From the foregoing statements it appears that there fall to be considered as presuppositions of the origin of the Catholic Apostolic doctrine of faith, the following topics, though of unequal importance as regards the extent of their influence.
(a). The Gospel of Jesus Christ.
(b). The common preaching of Jesus Christ in the first generation of believers.
(c). The current exposition of the Old Testament, the Jewish speculations and hopes of the future, in their significance for the earliest types of Christian preaching.5858The right of distinguishing (b) and (c) may be contested. But if we surrender this we therewith surrender the right to distinguish kernel and husk in the original proclamation of the Gospel. The dangers to which the attempt is exposed should not frighten us from it, for it has its justification in the fact that the Gospel is neither doctrine nor law.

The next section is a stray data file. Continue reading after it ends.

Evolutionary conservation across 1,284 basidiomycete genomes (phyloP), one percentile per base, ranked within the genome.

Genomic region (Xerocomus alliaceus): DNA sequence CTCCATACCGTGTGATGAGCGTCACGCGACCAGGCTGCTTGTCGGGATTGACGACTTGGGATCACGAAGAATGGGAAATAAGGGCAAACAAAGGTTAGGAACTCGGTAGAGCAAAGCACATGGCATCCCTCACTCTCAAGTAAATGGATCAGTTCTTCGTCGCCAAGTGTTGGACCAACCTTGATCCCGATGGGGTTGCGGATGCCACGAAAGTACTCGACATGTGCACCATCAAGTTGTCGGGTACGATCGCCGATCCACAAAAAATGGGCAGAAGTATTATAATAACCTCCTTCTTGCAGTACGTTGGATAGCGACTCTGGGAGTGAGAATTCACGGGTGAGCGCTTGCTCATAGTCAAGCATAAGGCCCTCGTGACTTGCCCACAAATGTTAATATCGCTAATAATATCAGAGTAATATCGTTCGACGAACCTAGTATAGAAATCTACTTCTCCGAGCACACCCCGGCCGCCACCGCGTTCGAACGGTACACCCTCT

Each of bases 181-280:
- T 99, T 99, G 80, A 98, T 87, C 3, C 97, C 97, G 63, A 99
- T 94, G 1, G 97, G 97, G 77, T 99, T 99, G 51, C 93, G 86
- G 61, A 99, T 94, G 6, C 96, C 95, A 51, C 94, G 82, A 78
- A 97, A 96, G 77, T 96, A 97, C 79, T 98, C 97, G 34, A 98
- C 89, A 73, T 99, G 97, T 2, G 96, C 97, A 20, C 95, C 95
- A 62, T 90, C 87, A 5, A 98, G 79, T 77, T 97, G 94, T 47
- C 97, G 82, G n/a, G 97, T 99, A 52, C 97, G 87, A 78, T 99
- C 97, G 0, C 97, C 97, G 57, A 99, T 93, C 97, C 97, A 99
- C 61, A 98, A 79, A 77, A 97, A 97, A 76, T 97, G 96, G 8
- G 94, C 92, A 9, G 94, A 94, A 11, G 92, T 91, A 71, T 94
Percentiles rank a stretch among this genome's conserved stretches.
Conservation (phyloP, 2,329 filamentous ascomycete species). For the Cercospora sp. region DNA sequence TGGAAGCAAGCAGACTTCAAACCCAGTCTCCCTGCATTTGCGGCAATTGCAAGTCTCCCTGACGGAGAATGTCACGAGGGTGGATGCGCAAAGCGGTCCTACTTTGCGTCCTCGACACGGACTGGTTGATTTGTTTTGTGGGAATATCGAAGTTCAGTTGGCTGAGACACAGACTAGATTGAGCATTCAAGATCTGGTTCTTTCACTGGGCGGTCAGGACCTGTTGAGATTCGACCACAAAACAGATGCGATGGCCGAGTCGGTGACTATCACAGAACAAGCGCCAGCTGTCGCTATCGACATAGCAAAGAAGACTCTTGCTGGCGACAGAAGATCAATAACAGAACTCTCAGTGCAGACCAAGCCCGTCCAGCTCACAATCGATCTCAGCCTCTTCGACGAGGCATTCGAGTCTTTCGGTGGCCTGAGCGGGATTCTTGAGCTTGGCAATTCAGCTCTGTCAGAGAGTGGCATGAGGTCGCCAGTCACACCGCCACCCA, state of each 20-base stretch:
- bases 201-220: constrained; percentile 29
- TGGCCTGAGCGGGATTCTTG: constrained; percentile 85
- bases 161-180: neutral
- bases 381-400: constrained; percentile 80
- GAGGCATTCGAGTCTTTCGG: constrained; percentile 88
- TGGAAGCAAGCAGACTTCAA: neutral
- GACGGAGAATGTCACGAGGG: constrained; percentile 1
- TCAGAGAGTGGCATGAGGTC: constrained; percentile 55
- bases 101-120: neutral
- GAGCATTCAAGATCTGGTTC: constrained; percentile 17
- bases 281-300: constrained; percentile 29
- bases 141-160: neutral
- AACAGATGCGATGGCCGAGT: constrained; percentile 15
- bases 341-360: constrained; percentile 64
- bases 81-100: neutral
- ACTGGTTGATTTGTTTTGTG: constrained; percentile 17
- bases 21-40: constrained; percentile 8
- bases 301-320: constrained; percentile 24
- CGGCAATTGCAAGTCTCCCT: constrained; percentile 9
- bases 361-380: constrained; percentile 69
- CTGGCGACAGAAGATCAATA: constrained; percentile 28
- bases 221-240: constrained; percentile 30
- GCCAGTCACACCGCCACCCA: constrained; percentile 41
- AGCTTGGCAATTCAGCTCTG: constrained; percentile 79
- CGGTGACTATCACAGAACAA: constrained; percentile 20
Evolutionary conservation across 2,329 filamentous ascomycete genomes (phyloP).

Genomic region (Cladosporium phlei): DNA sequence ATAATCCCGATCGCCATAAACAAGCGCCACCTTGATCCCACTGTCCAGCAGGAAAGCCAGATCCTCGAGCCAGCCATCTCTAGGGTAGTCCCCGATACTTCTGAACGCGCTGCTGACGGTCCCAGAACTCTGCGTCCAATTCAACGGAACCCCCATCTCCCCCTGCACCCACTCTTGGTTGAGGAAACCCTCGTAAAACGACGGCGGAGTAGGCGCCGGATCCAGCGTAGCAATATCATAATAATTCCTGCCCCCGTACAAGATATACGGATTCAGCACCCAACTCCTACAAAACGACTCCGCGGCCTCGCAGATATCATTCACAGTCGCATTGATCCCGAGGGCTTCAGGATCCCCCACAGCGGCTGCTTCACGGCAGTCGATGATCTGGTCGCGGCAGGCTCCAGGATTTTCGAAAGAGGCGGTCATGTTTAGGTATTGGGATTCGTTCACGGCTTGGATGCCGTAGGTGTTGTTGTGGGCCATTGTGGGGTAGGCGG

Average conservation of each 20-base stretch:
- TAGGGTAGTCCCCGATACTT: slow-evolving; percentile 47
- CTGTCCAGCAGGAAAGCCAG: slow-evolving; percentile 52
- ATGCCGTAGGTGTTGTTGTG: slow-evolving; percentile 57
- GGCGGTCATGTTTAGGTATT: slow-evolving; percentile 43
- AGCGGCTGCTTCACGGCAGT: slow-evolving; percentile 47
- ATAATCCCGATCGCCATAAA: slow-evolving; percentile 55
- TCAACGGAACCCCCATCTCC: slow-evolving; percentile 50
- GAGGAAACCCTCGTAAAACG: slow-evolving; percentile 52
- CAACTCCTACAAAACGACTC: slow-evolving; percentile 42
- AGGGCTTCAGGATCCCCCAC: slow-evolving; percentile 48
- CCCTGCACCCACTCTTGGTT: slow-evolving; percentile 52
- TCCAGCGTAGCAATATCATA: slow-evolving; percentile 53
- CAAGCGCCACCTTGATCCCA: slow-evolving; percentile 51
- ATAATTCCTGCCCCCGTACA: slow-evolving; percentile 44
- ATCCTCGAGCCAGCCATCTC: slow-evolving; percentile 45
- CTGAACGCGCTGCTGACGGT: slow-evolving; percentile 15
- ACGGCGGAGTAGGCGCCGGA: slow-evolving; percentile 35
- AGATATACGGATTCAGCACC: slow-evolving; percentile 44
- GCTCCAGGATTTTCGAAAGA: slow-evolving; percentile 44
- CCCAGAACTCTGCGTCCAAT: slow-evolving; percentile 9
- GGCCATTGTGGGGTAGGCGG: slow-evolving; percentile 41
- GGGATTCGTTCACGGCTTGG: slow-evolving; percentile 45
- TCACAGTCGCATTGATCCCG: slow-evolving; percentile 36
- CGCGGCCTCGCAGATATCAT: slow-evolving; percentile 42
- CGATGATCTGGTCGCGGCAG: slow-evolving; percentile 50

(d). The religious conceptions, and the religious philosophy of the Hellenistic Jews, in their significance for the later restatement of the Gospel.
(e). The religious dispositions of the Greeks and Romans of the first two centuries, and the current Græco-Roman philosophy of religion.
§ 2. The Gospel of Jesus Christ according to His own testimony concerning Himself.
I. The Fundamental Features.